The Frightening Future of Forstchen

My most recent light-novel read has been a good one, albeit frightening. William R. Fortschen’s 2009 post-apocalypse work, One Second After. The book stands upon the premise of America suffering three EMP attacks in a single day, which destroy electronic systems across the United States. It’s setting is a small Southern town, and how it survives the first few months after the attack.

Fortschen gives his characters the best possible chance survival. The leader of the town is an ex-military professor, John Matherson, who teaches at a local college. The story is told from his perspective. The fictional town of Black Mountain is an archetype of the small, Southern town. Christian, moral, lots of ex-military citizens, a small and trusted town leadership, with a small liberal-art school nearby.

Once the electronic system goes down, it takes the town a day or two to figure out what’s happened, and once they have the ugly reality of a world without power or electronic systems sets in. Without these benefices of modern civilization, society begins to degenerate. The local nursing home becomes a pit of death, decay and the odors of rot, infection, human waste. The scene is among the most horrifying in the book. Pharmacies become the scene of angry confrontations as people try to get a hold of enough medicine to survive. The town declares martial law and is forced to make hard decisions right from the start.

When it is realized that there is not enough food or medicine to keep everyone alive, harsh measures are brought into play. Ration cards are given only to those whose homes and properties are searched for food, to avoid hoarders who live off the public weal. In the course of the story, rations are cut so badly that many people slowly starve to death. The rationing of medicine is even more grim. Anyone who relies upon a daily medicine for their very lives is dead inside a month, with a few diabetics hanging on a few months more.

Young men who steal from the nursing home are publicly put to death, while armed patrols are put together to guard the town’s borders from the onrush of people from dead cities. These multitudes eventually form into a mob of cannibals, and a great battle ensues. The local college becomes a paramilitary organization to defend the town. Over the course of the book the decision is made, quietly, to give more food to those who stand the best chance of surviving, people between their late teens and late thirties.

Such moral choices are unimaginable in the world we live in today. As I was reading the story I was horrified at the choices they had to make, in many cases condemning thousands to a slow death to save the few who might make it. But in a world like that, the only choices are those that are bad, and those that are worse. The story ends with America struggling to regain some sense of unity, a year after the attack.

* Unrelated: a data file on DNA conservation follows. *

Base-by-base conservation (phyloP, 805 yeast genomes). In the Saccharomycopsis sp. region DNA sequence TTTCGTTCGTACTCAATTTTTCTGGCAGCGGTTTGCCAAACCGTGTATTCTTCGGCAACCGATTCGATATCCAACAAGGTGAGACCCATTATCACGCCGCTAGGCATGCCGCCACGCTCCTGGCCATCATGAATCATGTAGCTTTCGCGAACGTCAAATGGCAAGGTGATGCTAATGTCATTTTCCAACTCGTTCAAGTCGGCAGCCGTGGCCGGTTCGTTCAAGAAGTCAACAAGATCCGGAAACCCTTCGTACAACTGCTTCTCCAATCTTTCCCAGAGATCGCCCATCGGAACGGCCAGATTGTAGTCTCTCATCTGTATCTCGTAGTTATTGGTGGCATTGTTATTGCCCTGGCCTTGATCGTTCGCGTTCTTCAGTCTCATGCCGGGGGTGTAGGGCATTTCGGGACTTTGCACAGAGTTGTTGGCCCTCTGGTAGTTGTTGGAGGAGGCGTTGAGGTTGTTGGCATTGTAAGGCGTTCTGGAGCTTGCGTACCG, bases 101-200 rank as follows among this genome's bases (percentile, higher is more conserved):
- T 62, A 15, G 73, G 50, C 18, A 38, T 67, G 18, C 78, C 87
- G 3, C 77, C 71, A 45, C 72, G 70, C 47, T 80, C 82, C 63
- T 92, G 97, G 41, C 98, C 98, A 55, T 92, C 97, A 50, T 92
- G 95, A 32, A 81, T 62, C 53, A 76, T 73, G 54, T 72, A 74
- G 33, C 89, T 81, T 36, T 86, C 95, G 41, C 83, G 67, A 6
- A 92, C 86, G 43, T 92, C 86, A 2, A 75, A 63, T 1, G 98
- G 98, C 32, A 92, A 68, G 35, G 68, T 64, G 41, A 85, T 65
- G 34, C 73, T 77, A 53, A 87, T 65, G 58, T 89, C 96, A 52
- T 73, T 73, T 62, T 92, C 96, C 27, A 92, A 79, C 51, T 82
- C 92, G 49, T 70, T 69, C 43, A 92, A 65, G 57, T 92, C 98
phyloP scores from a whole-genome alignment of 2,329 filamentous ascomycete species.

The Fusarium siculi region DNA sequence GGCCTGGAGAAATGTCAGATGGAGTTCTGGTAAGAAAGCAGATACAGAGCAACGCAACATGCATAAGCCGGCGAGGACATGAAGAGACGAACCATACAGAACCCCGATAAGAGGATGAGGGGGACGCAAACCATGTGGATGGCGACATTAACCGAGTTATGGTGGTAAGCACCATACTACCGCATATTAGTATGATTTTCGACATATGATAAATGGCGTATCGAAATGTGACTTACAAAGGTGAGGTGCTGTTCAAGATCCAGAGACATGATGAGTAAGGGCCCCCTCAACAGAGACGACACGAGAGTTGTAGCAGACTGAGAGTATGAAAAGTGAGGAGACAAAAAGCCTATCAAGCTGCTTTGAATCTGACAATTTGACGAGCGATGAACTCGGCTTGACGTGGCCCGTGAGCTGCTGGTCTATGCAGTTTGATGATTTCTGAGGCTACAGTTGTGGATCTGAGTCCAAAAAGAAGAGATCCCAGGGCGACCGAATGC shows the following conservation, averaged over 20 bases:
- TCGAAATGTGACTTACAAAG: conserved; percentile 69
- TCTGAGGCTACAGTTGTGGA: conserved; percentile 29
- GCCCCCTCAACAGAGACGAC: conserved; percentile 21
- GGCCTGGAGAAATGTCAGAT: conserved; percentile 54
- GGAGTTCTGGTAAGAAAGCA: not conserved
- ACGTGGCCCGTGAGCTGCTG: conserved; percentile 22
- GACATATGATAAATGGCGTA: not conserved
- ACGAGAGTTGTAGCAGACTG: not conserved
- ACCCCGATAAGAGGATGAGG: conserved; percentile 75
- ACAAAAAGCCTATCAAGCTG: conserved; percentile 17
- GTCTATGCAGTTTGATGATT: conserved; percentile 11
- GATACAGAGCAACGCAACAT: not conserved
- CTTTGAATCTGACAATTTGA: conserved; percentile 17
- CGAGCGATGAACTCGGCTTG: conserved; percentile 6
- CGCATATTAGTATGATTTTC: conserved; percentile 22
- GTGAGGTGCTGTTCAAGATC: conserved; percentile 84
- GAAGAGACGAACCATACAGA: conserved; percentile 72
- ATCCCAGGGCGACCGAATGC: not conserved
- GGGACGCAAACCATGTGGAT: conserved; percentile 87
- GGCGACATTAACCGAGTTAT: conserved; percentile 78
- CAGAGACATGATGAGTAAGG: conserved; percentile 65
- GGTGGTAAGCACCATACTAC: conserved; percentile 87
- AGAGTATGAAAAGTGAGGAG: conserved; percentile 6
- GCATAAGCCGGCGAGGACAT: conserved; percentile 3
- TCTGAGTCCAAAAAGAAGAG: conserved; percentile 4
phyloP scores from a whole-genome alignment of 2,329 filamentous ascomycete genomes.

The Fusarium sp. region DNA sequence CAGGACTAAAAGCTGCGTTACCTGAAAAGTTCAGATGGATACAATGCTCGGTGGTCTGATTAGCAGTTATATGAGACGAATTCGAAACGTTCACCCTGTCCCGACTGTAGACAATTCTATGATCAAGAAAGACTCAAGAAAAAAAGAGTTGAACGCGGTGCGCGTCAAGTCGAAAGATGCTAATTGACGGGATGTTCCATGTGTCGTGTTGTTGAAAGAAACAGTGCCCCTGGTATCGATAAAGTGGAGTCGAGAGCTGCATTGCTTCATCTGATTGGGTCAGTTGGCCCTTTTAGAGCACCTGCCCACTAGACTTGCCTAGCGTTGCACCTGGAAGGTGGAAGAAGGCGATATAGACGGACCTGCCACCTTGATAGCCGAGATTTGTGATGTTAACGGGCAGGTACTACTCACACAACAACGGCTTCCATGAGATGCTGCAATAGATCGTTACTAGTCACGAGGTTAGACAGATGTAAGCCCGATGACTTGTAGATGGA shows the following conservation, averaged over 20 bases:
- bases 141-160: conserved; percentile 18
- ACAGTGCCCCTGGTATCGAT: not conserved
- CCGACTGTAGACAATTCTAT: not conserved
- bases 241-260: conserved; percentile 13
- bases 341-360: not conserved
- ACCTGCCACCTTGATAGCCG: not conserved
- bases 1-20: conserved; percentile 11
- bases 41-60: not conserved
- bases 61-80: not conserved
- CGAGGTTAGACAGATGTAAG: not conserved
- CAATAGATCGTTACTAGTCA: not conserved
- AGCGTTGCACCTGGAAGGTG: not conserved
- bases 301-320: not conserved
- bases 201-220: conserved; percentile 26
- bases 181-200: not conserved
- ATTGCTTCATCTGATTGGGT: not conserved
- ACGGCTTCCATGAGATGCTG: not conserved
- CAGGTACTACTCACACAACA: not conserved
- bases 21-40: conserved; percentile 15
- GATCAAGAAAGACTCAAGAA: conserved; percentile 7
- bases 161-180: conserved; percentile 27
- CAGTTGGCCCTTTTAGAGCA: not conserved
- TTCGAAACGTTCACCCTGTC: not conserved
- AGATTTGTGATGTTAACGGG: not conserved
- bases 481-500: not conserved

One Second After is not without its moments of human love and hope. The love of family is a source of solace amidst death and hunger. Mathersons’ eldest daughter Elizabeth gets pregnant by another young survivor, who dies in battle. While Matherson is understandably furious at the two youths, he is brought to realize that in a world where death may come any day, a little love is a source of comfort. When Elizabeth’s lover, Ben, dies, Matherson calls him his son, and swears to care for the young man’s son. The most heartbreaking moment is when Matherson’s youngest daughter Jennifer dies of her diabetes, because they can’t get insulin to her. The scene is awful to read, but serves as a reminder of how fragile are the lives of everyone who relies upon modern medicine to survive each day.

All told, One Second After is not a great work, but it is a good one. Like some other works of post-apocalypse literature, like Patriots: A Novel of Survival in the Coming Collapse by James Wesley Rawles, it is built upon an all-too-plausible scenario of sudden collapse. Fortschen bases his book on a 2008 government report upon how vulnerable we are to an EMP attack.

After I read this book I called my mentor to complain of how bleak the world seemed in light of the book. His response is well-worth repeating, “If it happens or doesn’t I won’t worry, because I know the King.” How true, how true. While America does need to prepare for such an attack, since it is possible, we must not live in constant fear and panic. Neither should we be melancholic because of what might occur. History resides in the hands of the Most High, let it all be as according to His will. We know that no matter what, God is on the throne, working out the glorious endgame.

C. McDonald

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